There are interesting parallels between Russian serfdom and the form of slavery found in the Americas. During the 16th and 17th centuries, Russian serfdom changed dramatically. The beginning of the 16th century brought economic prosperity to Russia, but from the 1560’s into the early 1600’s Russia was struck by many brutal periods of chaos that combined to cause large reforms in serfdom. These reforms drastically restricted the movement of the serfs and turned serfs from peasants into property.

In the second half of the 16th century, Russia was affected by regime changes, instability, revolts, foreign interventions, crop failure and famine, and a government that didn’t have the strength or organization to provide for or protect the peasantry. The combination of these factors led to a steep decline in living conditions and prosperity for the peasants. Many of the peasants became slaves or criminals, but the majority packed up and left their homes to try and find better living conditions. The mass migrations of agricultural workers caused a great strain on the nation as a whole, as it could barely support the needs of the population.

Serfdom in Russia had become necessary due to the lack of labor and the Russian government instituted laws that rapidly took away the remaining freedom of the serfs. Slavery in the American colonies was used because of a lack of sufficient population for the necessary agricultural work. Both American slavery and Russian serfdom were used to compensate for an insufficient population of agricultural workers, but they also were similarly maintained by the respective governments for a time. The American government allowed slaves to be owned by specific people or households that typically required them to be stationary and work on farms and orchards, and the Russian government created laws that prevented serfs from leaving the land that they worked.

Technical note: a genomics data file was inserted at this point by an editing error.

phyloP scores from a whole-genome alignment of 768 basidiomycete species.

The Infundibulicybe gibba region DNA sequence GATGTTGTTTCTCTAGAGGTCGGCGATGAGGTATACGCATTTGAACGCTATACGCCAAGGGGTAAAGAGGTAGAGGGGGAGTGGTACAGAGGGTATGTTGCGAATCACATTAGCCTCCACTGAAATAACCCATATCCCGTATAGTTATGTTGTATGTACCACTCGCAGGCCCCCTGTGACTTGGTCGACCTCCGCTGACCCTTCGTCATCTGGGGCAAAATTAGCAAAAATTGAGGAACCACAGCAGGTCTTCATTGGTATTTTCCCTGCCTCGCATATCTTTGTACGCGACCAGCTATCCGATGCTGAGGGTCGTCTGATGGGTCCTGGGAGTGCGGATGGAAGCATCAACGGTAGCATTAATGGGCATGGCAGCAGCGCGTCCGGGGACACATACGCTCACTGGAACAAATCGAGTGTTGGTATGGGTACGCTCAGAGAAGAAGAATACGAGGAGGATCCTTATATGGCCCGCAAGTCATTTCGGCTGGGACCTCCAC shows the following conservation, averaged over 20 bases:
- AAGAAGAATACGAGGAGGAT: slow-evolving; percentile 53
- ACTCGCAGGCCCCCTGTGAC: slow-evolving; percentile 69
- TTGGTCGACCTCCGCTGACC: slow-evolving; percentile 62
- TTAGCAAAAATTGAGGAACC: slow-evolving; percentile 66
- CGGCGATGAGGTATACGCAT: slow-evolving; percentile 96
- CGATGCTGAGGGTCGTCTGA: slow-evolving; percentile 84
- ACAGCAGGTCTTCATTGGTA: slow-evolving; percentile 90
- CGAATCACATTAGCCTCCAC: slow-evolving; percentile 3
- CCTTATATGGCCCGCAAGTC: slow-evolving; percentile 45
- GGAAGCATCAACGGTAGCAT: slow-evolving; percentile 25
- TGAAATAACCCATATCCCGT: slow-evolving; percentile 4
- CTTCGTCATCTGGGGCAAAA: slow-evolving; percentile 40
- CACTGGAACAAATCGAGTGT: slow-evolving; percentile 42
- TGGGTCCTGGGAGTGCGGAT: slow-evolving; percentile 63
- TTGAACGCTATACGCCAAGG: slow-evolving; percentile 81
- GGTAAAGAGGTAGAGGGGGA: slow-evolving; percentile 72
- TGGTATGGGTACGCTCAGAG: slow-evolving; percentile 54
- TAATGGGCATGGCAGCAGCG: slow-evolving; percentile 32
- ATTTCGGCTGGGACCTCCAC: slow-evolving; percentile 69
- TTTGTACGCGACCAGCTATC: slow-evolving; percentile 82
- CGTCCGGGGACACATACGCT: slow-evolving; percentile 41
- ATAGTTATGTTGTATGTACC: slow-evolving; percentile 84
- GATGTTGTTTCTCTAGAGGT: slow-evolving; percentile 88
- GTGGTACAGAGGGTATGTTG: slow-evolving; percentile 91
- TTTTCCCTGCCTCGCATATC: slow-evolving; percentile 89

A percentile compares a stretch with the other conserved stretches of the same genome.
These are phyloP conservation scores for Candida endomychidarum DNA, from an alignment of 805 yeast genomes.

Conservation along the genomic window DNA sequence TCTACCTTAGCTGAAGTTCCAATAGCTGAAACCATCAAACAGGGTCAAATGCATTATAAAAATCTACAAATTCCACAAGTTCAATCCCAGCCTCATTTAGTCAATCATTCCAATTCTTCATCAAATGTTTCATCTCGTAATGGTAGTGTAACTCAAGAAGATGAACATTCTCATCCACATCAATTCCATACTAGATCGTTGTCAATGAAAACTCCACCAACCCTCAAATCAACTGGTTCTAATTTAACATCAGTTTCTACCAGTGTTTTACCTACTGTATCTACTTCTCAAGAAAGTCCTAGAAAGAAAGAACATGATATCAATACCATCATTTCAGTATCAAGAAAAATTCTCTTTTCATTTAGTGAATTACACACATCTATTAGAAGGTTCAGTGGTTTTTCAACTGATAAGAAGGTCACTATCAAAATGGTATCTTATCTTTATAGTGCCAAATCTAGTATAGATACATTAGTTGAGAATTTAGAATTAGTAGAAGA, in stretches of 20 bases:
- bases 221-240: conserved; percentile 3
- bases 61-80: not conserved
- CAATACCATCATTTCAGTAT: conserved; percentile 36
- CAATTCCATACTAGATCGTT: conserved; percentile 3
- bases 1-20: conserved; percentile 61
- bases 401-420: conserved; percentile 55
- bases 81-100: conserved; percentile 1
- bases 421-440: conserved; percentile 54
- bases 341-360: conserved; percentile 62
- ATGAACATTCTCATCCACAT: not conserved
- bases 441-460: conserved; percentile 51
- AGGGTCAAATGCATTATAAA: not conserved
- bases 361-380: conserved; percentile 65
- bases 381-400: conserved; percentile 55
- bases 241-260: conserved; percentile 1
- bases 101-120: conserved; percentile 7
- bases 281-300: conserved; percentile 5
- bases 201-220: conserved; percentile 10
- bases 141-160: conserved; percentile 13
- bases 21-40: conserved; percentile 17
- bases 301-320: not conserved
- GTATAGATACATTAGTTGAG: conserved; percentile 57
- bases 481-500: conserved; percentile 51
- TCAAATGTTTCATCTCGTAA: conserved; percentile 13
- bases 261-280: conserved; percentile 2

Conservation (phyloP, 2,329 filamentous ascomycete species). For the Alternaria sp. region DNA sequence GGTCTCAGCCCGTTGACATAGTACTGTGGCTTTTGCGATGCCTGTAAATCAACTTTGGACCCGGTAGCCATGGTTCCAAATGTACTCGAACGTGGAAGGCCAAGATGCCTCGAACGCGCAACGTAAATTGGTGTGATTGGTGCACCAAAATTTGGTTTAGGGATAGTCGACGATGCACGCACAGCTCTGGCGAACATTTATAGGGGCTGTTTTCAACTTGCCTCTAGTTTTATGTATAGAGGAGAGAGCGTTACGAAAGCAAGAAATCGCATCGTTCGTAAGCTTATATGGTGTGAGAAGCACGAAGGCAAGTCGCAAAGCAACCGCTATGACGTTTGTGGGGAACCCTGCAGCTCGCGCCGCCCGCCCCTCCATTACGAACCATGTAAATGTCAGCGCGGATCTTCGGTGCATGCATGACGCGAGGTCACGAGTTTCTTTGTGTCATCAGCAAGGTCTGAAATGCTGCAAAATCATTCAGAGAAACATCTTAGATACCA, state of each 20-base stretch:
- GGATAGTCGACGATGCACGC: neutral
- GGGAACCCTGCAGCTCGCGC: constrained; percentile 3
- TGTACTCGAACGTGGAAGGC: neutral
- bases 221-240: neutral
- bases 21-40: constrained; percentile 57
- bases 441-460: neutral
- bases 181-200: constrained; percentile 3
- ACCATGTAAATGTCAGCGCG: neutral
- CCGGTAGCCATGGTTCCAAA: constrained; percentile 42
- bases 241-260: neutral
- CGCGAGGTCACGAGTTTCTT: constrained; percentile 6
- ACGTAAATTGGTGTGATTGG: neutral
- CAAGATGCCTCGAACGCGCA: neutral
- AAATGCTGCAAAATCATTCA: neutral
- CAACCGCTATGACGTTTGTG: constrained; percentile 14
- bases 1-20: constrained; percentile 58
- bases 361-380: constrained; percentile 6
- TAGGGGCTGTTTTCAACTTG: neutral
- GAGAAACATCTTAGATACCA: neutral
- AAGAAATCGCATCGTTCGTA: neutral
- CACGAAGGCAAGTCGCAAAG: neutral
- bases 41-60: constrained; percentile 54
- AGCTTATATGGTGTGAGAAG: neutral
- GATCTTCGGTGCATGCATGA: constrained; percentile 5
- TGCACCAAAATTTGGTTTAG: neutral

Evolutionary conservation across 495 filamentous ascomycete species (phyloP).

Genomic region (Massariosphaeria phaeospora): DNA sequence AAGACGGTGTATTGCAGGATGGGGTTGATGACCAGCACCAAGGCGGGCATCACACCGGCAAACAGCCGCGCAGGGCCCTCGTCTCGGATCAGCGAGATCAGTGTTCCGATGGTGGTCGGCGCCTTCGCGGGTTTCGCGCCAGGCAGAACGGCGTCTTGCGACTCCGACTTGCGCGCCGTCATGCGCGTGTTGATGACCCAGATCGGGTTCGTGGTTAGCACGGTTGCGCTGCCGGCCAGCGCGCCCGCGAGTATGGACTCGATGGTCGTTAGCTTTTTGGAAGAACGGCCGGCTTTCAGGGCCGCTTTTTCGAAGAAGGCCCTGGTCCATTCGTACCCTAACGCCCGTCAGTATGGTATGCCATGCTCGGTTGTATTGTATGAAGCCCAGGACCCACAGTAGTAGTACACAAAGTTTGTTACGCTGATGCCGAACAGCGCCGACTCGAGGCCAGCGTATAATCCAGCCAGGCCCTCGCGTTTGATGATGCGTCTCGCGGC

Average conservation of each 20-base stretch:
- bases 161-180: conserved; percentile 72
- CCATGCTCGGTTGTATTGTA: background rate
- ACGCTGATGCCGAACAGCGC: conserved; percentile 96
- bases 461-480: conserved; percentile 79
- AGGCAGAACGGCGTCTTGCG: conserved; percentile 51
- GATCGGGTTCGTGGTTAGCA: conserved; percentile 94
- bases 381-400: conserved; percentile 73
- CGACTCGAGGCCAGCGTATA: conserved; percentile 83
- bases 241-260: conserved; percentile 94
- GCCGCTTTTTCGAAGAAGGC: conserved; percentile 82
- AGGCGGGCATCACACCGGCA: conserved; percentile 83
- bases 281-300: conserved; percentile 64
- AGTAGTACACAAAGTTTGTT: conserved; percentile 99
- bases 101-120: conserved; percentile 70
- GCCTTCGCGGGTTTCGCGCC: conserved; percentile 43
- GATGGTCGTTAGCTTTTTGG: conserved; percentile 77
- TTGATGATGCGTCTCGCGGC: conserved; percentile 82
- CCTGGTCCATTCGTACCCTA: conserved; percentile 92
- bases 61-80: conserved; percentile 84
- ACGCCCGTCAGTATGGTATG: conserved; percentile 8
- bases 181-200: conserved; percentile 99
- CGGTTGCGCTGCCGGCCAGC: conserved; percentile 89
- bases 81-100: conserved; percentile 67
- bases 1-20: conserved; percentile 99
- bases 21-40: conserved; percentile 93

Russian serfdom and American slavery had some key similarities. Primarily, the usage of slaves/serfs to perform agricultural work, rather than work in secondary or tertiary industries. The main difference between them comes from the necessity of their existence. Slavery in the Americas was important because of economic reasons, but serfdom in Russia was necessary at the time in order to keep the nation functioning and stable.

The Decembrists

The Decembrists were, however unfortunately for themselves, just another group of revolutionaries that failed to make an impact or bring about a change.  They fought to put the rightful heir, Constantine, on the throne, rather than Nicholas. The strange part of the revolution is that Constantine renounced his claim to the throne years before, but Alexander kept this secret from the public until his death.